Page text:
Just as the surface of the Earth seems like a plane to those confined to local observations, a 3-manifold is an object that is locally indistinguishable from 3-dimensional Euclidean space, such as our universe. A classical way to study 3-manifolds is to utilize surfaces they contain that are non-trivial in some suitable sense. Topological minimality is a very general notion of non-triviality for such surfaces that was introduced by the PI to solve several problems in topology. These surfaces are the analogue of more classical objects, the so-called geometrically minimal surfaces. Familiar examples of such surfaces include soap films. Conjecturally, topologically minimal surfaces have all of the same properties as geometrically minimal surfaces. The goal of the present work is to elucidate those properties that are shared by these two kinds of surfaces.

Agency: NSF | Branch: Standard Grant | Program: | Phase: SOCIOLOGY | Award Amount: 100.00K | Year: 2012

SES - 1226437
Azamat Junisbai
Pitzer College


Value Systems in Comparative Perspective

We have long sought to understand the relationship between governments and their constituents. However, because most studies have focused on Western democracies, we have a limited understanding of how public opinion trends resonate with, and potentially shape, government actions in countries of strategic importance to the U.S. It is not clear whether we can generalize across different political systems, in particular given contemporary political conditions outside of Europe, which continue to change rapidly, and often violently. This project will conduct nationally representative public opinion surveys about social and economic inequality and the proper role of government in two Central Asian countries. Kazakhstan and Kyrgyzstan were chosen as comparative case studies, because they are of strategic importance to U.S. policy, and because their multi-ethnic, largely Muslim population makes them representative of other countries in the region. In addition to gauging current popular opinion regarding a range of economic and social policies, this study seeks to discern changes in public attitudes and expectations over time, especially in the wake of the global financial crisis.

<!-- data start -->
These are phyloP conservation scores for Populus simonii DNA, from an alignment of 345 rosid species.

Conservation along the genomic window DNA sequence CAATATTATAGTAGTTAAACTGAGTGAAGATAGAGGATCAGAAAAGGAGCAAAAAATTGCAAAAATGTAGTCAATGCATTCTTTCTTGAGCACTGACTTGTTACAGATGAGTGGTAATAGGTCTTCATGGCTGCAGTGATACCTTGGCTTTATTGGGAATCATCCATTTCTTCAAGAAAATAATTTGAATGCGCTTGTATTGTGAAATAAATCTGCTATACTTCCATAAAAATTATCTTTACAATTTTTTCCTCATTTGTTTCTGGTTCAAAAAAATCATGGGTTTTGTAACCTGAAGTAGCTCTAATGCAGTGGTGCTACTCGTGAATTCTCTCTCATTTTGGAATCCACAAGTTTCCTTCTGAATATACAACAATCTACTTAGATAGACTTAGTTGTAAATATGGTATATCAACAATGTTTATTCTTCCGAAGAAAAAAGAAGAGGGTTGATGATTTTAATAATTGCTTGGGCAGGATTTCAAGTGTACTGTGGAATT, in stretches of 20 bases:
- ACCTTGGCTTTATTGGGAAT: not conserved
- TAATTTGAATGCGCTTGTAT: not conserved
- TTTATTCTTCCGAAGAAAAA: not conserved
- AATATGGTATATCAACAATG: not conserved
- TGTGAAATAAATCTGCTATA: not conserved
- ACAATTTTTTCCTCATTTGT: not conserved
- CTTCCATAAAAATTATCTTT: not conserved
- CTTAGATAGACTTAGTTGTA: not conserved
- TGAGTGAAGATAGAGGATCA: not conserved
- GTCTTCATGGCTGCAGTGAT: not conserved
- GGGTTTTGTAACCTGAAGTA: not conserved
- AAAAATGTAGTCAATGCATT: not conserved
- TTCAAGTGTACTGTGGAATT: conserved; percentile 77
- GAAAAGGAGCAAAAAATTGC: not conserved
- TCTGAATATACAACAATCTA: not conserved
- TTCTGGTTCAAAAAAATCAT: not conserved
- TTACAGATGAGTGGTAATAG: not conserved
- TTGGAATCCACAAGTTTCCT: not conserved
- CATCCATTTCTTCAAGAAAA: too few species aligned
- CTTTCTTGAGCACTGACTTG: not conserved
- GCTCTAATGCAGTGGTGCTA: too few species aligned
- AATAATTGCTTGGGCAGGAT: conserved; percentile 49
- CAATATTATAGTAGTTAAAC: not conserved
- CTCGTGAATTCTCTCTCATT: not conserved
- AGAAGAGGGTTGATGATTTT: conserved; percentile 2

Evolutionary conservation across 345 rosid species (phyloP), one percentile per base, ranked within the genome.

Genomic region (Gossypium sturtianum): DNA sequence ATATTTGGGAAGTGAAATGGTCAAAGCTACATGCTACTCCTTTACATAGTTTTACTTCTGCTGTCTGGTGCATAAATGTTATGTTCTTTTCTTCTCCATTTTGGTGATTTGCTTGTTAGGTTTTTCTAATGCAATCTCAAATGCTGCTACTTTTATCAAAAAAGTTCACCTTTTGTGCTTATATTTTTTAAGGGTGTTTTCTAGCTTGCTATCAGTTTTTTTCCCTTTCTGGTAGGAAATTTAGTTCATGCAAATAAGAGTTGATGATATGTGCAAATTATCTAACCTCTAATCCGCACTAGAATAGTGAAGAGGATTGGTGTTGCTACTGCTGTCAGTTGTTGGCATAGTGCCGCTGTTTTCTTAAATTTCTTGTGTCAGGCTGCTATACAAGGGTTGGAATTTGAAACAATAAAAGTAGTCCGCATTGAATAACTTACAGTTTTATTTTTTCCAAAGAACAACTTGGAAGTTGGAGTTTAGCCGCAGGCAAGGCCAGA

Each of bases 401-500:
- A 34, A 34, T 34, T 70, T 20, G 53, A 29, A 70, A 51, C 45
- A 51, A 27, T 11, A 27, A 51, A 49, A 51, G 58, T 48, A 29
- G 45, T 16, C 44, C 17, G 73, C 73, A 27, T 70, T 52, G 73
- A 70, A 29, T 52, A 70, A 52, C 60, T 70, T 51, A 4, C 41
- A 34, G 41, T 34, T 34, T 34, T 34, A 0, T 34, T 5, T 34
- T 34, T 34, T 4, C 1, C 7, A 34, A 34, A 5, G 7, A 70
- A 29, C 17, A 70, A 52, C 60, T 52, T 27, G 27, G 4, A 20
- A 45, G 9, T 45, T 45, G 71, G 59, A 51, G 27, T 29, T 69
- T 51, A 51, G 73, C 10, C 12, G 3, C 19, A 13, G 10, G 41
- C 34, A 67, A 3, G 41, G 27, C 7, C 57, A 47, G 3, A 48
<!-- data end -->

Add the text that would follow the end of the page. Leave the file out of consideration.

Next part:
Broader Impacts
Research shows that long-term political stability is associated with both autocratic regimes (whose survival is less reliant on fair elections) and with governments that maintain legitimacy by implementing redistributive policies in a range of policy arenas. Findings from this study have the potential to make an important contribution to our understanding of how formerly autocratic states can move successfully towards democratization. In addition, findings from this study may inform our understanding of how the recent financial crisis has affected public sentiments in authoritarian societies more broadly.